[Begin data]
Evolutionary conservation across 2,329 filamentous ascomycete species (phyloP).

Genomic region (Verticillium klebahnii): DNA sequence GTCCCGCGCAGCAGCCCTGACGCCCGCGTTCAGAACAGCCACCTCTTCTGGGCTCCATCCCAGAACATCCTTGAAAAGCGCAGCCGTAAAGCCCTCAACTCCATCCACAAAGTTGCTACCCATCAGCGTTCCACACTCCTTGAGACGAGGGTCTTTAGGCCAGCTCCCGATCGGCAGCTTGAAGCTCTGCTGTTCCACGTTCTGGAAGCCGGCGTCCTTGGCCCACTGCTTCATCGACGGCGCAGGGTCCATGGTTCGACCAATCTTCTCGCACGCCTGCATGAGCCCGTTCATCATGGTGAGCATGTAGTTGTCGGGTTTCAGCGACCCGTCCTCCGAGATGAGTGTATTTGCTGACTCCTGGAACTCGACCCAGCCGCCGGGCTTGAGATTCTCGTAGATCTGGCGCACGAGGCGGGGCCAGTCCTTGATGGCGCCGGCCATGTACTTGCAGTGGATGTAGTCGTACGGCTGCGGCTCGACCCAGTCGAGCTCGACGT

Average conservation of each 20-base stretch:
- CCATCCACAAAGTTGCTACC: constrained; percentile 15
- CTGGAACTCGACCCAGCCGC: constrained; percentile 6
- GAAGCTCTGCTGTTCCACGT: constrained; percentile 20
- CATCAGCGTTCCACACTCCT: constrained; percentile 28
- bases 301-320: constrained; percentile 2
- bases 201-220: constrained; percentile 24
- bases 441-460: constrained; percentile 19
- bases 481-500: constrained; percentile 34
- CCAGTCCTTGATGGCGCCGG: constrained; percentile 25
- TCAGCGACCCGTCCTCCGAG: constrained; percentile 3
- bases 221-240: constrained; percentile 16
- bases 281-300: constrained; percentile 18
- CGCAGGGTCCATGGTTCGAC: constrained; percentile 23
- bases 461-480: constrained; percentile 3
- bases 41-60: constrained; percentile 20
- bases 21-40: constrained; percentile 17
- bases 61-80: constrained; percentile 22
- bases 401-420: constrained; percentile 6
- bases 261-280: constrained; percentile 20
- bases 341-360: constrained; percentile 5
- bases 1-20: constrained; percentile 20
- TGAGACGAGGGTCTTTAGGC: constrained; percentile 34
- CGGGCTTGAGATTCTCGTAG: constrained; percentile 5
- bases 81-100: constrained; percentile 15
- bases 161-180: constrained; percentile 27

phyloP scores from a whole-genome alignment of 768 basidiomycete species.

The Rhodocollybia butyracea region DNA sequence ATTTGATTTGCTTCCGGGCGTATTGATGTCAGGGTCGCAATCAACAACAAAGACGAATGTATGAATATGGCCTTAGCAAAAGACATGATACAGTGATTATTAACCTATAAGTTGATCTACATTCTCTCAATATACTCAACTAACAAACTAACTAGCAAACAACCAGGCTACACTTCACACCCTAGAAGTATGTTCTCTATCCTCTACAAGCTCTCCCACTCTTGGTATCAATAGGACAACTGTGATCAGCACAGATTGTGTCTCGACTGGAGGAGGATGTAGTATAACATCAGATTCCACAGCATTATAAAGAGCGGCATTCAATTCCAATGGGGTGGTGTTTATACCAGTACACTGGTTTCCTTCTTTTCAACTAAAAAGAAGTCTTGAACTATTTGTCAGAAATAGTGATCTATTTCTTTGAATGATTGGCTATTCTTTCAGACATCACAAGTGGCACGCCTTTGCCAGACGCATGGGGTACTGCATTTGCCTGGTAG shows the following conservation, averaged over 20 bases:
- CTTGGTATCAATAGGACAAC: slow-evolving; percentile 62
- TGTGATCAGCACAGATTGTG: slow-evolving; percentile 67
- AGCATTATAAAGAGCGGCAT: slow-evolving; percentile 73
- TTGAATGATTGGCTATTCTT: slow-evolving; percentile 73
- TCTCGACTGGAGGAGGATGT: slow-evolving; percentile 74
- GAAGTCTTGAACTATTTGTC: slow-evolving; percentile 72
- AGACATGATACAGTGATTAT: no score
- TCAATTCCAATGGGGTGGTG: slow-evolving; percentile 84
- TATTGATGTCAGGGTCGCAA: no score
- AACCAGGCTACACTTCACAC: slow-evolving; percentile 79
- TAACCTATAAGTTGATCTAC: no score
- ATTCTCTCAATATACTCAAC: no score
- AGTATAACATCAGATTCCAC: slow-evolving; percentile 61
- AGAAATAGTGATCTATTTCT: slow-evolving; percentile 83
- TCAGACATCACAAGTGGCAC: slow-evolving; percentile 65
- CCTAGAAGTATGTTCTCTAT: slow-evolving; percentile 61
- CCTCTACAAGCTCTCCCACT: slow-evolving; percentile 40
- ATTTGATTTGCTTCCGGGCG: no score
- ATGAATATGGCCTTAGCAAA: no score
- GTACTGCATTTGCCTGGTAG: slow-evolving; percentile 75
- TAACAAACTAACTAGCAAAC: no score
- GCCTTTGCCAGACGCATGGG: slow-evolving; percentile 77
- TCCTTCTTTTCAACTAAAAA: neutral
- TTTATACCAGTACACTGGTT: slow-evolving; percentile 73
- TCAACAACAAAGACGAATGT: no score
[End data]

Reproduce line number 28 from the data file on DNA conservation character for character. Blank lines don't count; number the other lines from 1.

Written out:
- bases 161-180: constrained; percentile 27